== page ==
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# F.A.Q Title F.A.Q Detail
1 What is GMO/LMO Living Modified organism (LMO)

“Living modified organism” (LMO) is any living organism that possesses a novel combination of genetic material obtained through the use of modern biotechnology(1). The technology is also called “gene technology”, “recombinant DNA technology” or “genetic engineering”. It allows selected individual genes to be transferred from one organism into another, also between nonrelated species.

Genetically Modified Organism (GMO)

Any organism, with the exception of human beings, in which the genetic material has been altered in a way that does not occur naturally by mating and/or natural recombination(2).In general, use of the term living modified organism (LMO) is considered to be functionally same as genetically modified organism (GMO)(3). Even though the definitions and interpretations of the term GMO vary widely, many countries use the terms ‘genetically modified organism’, ‘genetically engineered organism’, and ‘transgenic organism’ in national laws/regulations to describe LMOs(4).
2 What is GMF Food produced from or using Genetically Modified (GM) organisms are often referred to as GM foods(5).
3 Can GMO products be imported to Sri Lanka According to the regulations cited in the Food (Control of Import, Labelling and Sale of Genetically Modified Foods) Regulations 2006 which came into operation on 1st January 2007, No person shall, import, store, transport, distribute, sell or offer for sale (a) any genetically modified organism as food for human consumption; (b) any food containing or consisting of genetically modified organisms; (c) any food produced from or containing ingredients produced from genetically modified organisms; without the approval of the Chief Food Authority(6).

The regulations have provisions to regulate import, store, transport, distribute, sell or offer for sale of genetically modified organism as food for human consumption and/or food containing or consisting of genetically modified organisms and/or food produced from or containing ingredients produced from genetically modified organisms. Approval of the Chief Food Authority is required in respect of above. The regulation exempts food that contains or has less than half a percent (0.5%) of GMOs, from the provisions of these regulations(8).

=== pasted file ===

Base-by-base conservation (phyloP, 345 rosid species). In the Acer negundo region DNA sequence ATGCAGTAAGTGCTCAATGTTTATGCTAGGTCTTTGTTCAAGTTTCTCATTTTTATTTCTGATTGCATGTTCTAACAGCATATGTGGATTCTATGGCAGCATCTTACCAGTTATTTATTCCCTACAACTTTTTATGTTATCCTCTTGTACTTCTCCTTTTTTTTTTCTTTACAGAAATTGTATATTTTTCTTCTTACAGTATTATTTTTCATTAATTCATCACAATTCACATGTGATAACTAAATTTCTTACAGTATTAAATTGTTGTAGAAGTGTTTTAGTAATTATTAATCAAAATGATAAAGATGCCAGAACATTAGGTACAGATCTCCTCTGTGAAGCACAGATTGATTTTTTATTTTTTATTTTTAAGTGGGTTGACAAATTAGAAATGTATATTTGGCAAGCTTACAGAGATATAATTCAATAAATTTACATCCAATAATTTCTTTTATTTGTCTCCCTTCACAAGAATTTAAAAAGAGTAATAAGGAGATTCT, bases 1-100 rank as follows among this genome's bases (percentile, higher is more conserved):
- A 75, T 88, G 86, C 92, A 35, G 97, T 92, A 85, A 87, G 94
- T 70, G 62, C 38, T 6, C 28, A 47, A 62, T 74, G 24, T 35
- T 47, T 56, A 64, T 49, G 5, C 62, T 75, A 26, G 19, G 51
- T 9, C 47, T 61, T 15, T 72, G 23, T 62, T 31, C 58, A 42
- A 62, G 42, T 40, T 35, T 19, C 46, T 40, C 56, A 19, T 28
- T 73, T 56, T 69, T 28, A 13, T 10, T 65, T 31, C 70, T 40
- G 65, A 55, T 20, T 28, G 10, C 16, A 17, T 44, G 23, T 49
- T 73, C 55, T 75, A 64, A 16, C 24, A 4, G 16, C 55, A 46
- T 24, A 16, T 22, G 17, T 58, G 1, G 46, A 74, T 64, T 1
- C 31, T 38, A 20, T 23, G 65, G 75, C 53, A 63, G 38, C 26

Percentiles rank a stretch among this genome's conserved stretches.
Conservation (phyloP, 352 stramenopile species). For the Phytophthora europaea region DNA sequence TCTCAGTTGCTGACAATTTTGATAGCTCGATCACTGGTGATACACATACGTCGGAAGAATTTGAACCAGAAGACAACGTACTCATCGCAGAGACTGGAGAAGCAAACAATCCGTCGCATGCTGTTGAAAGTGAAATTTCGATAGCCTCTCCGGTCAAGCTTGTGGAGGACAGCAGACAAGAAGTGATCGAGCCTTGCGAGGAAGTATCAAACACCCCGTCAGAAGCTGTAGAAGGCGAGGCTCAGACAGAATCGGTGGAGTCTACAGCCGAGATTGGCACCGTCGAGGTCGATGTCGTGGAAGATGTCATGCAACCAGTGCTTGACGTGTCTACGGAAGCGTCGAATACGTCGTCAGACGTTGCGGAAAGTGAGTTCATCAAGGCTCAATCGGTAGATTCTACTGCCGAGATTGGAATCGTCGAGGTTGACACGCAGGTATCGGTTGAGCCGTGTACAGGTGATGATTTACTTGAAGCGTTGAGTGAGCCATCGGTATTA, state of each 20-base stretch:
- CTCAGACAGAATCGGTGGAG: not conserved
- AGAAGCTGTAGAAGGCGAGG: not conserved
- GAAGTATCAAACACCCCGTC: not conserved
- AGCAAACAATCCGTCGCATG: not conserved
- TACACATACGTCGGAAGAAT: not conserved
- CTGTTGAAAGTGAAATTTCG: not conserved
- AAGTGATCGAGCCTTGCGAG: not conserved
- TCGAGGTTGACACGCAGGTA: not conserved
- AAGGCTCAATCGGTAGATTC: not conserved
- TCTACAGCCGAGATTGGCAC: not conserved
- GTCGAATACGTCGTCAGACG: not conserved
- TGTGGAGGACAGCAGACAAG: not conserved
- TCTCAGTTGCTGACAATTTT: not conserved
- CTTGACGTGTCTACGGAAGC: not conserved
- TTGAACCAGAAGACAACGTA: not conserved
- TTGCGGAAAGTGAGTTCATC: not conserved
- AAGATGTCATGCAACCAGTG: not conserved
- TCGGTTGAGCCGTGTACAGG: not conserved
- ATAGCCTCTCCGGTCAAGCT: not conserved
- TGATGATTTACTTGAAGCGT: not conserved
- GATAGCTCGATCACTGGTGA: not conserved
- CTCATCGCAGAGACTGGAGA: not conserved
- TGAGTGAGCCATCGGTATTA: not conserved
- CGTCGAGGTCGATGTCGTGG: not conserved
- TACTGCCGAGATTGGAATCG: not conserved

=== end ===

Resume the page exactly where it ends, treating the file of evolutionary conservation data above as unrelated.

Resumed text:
4 How do we know if a product is genetically modified? According to the 2006 regulations of GM food under the Food Act, if a product is genetically modified, it should have a label indicating “Genetically modified”. In some cases, a sticker containing a 5-digit number that begins with 8 means GM. Uncertain or suspected products could be checked using biochemical as well as molecular testing for genetically modified materiel.
5 What are the testing laboratories in sri Lanka? Currently the only government owned laboratory which performs molecular based testing for GMF is Biotechnology Section of Industrial Technology Institute (ITI). Genetech is a private laboratory with the capacity to do GM testing. By the end of 2020 the following laboratories will be upgraded for GMO testing.
  1. National Plant Quarantine Services (NPQS) – National Laboratory
  2. Industrial Technology Institute (ITI) – National Laboratory
  3. Agriculture Biotechnology Centre (AgBC) – Reference Laboratory
6 What is Non-GMO certification A certificate issued by a testing laboratory indicating, the sample tested contains no genetically modified materiel.
7 How can GMO products be imported? Please see the regulatory process.
8 How can GMO products be exported? Please see the regulatory process.
9 How can we participate in making decisions When an application requesting approval for contained/confined or import use is submitted to the National Competent Authority (NCA), it is sent to the relevant Sectoral Competent Authority (SCA). Once the risk analysis report is received from the SCA, an announcement for public comments is advertised in BCH Sri Lanka website as well as in National newspapers by the NCA. This announcement contains the risk analysis report for public to see and make comments. Public comments can be made using the given format within the given time period. Please see the regulatory process .
10 References
  1. The Cartagena Protocol on Biosafety 2000
  2. European Union (2001) Directive 2001/18/EC on the deliberate release into the environment of genetically modified organisms. OJ 106/1 1–38
  3. Secretariat of the Convention on Biological Diversity (CBD Secretariat) 2013
  4. Mackenzie R, Burhenne-guilmin F, Viña AGM La, Werksman JD (2003) An Explanatory
  5. Frequently asked questions on genetically modified foods – May 2014, WHO (https://www.who.int/foodsafety/areas_work/food-technology/faq-genetically-modified-food/en/)
  6. Food Act No. 26 of 1980, Sri Lanka